“No, heaven’s Jim, no!” the officer said quickly. “I would never tell someone that over the phone! Ye know me better ‘n that, I would hope.”
“Yes,” Solare shook his head, sighing.
“You dunna sound too well, though, if I might say so,” Callihan said kindly. “Were you there? In Mountainville, then?”
Jim ground his teeth at the thought. “Yes I was there,” he confirmed, his voice tightening with tension. “And it sounds like Sergeant Malloy left out the little detail of their being the cause of me nearly dying in the first place!”
“I dinna hear that part, no,” the officer confirmed. “But why were you over there? Why in heaven’s name would ye go see them after you tried ta kill Loki Whoticore once already?”
Silence met his caller. He refused to volunteer any incriminating information. If Callihan didn’t already know, he certainly wasn’t going to volunteer to tell him now!
“Did Malloy give you any more information?” Jim asked. “Those Whoticores are liars and if they dreamed this up to scare my daughter – “
“No, Jim. He dinnae tell me anythin’ more,” Callihan told him. He knew better than to press the ex-herbalist for an answer to his question. He would never get it. “I’ll request a full report, but if they are hiding any details and you can tell me – “
“I want them arrested, Callihan,” Serena’s father snapped, anger giving him one last burst of energy.
“I’ll see what we can do, Jim, but you know their department – and their dealings with the Whoticores…”
“So you’ve said before. Loki had them all running scared for years. Well, the bastard’s dead now – “
Jim swallowed hard. That was probably not the best thing to reveal, he realized suddenly.
“How do you know that?” the officer asked, curiosity creeping into his tone. Curiosity and suspicion.
“Well…if he isn’t, he’ll be soon enough,” Solare fumbled. An instant later he realized he had just made it twice as worse, however. “They said he was sick, terminal and while I’m overjoyed at the thought, I had nothing to do with it.”
“I hope not,” Callihan warned. “I’ll get that report. In fact, I think I will go over there personally and talk t’ Sergeant Malloy an’ the Whoticores.” Jim tried to protest, but the officer cut him off. “You sound tired, Jim. You better get some rest. I’ll be in touch – oh an’ don’t leave Westwind fer now.”
Callihan hung up.
“Aw, drat it!” snapped Jim. He set the receiver down none too gently and trudged off to the bed, at once angry, exhausted and scared.
Hours later Young Jim awoke to the sound of trees overhanging the bungalow’s back porch as they gently scratched at the wood railing surrounding the deck. Evening this time of year was often accompanied by a gentle breeze blowing through the Cantoo Mountains as the fading sunlight brought the temperature of the air down more quickly than the temperature at ground level. The scratching, accompanied by the changing light dancing through the trees made him most grateful to be indoors this night. Not like last night where he had nearly frozen to death on the back of a horse, fleeing for his life.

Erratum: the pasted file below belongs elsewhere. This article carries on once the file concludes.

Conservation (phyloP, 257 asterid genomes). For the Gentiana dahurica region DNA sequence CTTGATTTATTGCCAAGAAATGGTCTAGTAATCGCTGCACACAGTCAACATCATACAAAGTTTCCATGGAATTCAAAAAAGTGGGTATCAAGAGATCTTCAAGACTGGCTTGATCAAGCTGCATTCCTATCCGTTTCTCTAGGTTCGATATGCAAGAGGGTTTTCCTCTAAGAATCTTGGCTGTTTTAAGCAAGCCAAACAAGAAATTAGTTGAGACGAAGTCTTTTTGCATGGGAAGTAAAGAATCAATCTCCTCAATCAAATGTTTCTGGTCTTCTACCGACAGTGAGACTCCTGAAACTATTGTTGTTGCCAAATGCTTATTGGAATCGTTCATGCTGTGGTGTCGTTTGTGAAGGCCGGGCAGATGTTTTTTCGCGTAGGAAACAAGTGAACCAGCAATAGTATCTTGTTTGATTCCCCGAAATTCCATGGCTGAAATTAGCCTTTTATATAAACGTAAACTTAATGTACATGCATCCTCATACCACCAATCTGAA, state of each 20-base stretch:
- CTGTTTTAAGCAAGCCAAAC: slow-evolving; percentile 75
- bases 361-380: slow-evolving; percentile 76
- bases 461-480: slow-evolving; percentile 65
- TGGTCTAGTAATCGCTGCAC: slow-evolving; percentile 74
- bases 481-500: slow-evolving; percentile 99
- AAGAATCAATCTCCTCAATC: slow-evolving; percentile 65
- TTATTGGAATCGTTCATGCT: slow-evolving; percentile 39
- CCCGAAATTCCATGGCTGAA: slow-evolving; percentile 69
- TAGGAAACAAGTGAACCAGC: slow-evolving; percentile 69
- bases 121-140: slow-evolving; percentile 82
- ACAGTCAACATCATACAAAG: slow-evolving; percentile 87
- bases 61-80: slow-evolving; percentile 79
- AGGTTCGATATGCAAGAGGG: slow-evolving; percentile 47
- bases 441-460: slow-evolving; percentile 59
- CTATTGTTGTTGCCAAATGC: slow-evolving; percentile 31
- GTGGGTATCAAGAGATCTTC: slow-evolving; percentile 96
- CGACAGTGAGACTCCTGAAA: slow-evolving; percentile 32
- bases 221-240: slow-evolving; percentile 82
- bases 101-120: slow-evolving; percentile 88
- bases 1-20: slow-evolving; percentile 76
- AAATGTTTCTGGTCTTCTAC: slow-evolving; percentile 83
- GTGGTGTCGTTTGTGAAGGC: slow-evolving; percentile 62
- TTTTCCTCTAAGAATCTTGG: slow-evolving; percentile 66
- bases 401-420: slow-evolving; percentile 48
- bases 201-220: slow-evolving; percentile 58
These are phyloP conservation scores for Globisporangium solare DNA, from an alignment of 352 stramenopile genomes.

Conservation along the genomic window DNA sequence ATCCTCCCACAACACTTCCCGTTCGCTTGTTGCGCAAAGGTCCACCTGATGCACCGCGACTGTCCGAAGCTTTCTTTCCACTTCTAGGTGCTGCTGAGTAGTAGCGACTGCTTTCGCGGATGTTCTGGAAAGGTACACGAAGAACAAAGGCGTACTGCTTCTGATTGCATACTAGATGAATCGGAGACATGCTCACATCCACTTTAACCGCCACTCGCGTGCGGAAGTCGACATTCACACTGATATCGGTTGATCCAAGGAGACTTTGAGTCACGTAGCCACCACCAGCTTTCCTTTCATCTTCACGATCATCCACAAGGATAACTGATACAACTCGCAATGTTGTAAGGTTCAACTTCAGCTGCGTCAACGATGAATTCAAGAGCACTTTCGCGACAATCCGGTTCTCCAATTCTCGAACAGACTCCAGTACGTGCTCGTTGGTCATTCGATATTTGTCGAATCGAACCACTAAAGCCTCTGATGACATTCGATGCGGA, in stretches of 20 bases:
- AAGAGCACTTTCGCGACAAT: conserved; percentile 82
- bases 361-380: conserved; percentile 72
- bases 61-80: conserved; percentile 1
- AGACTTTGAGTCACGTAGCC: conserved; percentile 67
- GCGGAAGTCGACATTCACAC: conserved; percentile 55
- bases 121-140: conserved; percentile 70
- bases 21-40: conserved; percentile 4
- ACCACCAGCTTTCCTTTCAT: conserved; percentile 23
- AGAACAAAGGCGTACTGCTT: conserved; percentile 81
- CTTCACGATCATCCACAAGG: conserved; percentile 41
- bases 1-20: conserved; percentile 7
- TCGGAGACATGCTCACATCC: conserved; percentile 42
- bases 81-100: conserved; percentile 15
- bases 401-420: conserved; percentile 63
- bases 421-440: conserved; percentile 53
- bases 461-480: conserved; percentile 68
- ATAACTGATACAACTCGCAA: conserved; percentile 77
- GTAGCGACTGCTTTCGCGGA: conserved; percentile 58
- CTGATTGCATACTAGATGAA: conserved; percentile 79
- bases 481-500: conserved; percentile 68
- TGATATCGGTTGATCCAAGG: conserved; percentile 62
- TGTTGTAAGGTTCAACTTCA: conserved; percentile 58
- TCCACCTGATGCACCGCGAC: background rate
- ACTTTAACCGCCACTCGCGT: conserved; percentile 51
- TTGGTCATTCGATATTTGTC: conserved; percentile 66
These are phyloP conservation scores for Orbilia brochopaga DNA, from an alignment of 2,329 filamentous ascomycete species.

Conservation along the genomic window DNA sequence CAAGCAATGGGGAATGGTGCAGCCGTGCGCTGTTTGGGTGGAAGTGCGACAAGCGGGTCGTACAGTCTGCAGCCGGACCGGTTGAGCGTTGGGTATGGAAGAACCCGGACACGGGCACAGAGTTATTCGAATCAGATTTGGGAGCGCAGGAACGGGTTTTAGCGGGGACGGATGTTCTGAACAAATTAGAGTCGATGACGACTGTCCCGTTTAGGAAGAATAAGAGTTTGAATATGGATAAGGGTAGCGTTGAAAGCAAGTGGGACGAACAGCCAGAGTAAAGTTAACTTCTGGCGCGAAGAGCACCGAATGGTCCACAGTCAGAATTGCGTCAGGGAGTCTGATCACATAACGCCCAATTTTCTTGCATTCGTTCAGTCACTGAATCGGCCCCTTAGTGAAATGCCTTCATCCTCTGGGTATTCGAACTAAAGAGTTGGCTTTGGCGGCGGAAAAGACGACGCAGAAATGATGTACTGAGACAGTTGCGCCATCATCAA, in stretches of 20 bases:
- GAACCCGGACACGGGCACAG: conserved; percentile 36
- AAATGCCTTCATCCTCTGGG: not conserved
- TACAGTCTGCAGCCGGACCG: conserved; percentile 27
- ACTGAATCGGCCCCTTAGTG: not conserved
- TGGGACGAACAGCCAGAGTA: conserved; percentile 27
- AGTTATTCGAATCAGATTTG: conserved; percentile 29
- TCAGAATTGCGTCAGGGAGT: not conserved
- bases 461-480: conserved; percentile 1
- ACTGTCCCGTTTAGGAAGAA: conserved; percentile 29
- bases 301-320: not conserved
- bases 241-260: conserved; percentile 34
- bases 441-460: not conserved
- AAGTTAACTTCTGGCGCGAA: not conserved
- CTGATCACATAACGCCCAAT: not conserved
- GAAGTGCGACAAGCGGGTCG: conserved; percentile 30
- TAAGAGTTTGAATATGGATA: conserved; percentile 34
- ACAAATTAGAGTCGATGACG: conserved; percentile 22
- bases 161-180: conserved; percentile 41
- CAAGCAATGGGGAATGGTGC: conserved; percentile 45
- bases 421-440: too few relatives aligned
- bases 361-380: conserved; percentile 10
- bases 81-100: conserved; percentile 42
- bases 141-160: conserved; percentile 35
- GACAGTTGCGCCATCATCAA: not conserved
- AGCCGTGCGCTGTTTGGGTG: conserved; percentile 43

He spent the first waking moments just laying in bed, enjoying the warmth under the covers, the familiarity of the bungalow’s surroundings, the smell of the cedar and redwood-lined walls. It was all so comforting and deeply quiet, Jim felt as if he could close his eyes and forget having been elsewhere the day before.
When he had had enough of lounging, he reached over to the nightstand and checked the time. He had been asleep for quite a few hours. Getting up, he swung his feet over the side of the bed, but before he could stand up, his stomach growled, demanding attention.
“Oh…lunch,” he sighed. “I forgot it was coming.”
After putting on slippers and a robe, Jim checked at the door, but knew if catering had tried to deliver the food he had ordered, they would not have left it unattended on the porch. Doing that was against resort policy as any number of creatures from the smallest ants to the largest warm-blooded predators would have gotten to it before him. He was to get a surprise when opening the door, expecting to find a note from the staff and instead found his daughter Serena standing there, holding the note, a basket of food and her own basket of medicinal supplies.
“Ah, you’re awake. My timing is good then,” she beamed.
“As is often the case, Sunbeam,” he agreed, standing aside to let her in. She breezed in past him, all smiles.
She dropped her work basket on the bed on her way to drop the food off at the desk. “I traded your lunch for dinner when I stopped by catering and they said you hadn’t answered,” she explained. She pulled out a plate and utensils while talking. Next came food and when it was uncovered, the smell of it made Jim realize just how hungry he was. He fairly dove for the desk chair, his daughter deftly stepping out of the way, crossing back over to the bed.